Interim Work By City Has It Ready For UHC

By Jeff Toquinto

The Bridgeport News

Thursday, December 8, 2005

As the battle between United Hospital Center and Fairmont General Hospital went through countless legal hoops and several years of delay, the City of Bridgeport didn’t sit idly by. Instead, Bridgeport officials were busy getting things ready in the event UHC won the right to relocate a new facility in Bridgeport.

Last week UHC won the lengthy legal battle.

The West Virginia Supreme Court overturned a decision by Marion County Circuit Judge Fred Fox. Fox had earlier overruled rulings by the State Health Care Authority and an Office of Judges’ decision that UHC could build a multi-million-dollar facility here in Bridgeport.

With the legal wrangling aside, United Hospital Center President Bruce Carter said the new hospital should open by November 2009. The hospital will be built on the southbound side of Interstate 79’s Jerry Dove Drive exit on property formerly known as White Oaks.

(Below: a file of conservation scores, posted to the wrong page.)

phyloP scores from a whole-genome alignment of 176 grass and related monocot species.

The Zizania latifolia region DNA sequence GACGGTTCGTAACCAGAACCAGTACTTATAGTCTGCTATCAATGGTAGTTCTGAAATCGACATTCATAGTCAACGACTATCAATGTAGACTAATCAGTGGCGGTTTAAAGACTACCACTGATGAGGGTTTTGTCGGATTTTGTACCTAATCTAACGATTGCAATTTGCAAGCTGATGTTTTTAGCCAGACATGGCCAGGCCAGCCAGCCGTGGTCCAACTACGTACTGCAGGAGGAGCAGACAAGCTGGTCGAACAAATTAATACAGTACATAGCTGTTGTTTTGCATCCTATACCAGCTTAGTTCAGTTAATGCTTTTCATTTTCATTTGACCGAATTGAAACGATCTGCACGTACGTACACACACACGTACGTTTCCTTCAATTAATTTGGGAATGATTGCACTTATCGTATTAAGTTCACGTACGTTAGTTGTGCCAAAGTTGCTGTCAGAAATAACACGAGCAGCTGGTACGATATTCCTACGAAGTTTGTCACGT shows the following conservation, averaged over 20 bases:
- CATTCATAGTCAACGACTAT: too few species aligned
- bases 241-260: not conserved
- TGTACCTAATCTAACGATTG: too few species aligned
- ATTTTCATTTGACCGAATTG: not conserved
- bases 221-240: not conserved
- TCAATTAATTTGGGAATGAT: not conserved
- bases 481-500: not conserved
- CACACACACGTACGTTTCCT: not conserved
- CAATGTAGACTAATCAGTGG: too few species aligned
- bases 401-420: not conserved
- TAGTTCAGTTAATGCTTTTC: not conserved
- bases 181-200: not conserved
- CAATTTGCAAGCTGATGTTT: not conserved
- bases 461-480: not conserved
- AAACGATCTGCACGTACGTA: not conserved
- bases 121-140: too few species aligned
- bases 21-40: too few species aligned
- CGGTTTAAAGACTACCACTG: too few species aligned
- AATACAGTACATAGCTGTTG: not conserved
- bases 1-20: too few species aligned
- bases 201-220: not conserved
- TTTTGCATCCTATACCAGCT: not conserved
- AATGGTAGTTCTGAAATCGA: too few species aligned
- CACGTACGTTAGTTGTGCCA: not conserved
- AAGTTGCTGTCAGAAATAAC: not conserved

During the last few years, Bridgeport officials haven’t done much in the way of infrastructure work, but they have done plenty of design and other prep work that will allow the project to begin when UHC is ready to move forward.

"What we’ve done is the preparation work to upgrade the sewage lines," said City Engineer Tom Brown. "We have also worked with Hornor Brothers (Engineers) on the preliminary grading plans."

The grading plans were being reviewed by Brown this week. Brown also said even though the design for the sewage line work still has to be done, everything is in place for that work to start.

"We’ve laid the groundwork and are at the point where we’re prepared to go ahead and do the design for the sewage and begin construction," said Brown. "We have funding committed for the sewage upgrade."

Although sewage is in place, the lines in place are eight-inch lines. The eight-inch lines can facilitate just about any type of development except for something the nature of a hospital. The new lines will be 12-inch gravity lines, with some variances.

The city has a federal grant of $1 million available for the infrastructure work. The grant is a 60-40 grant and Brown said B&O construction dollars will help cover the city’s 40 percent matching requirement.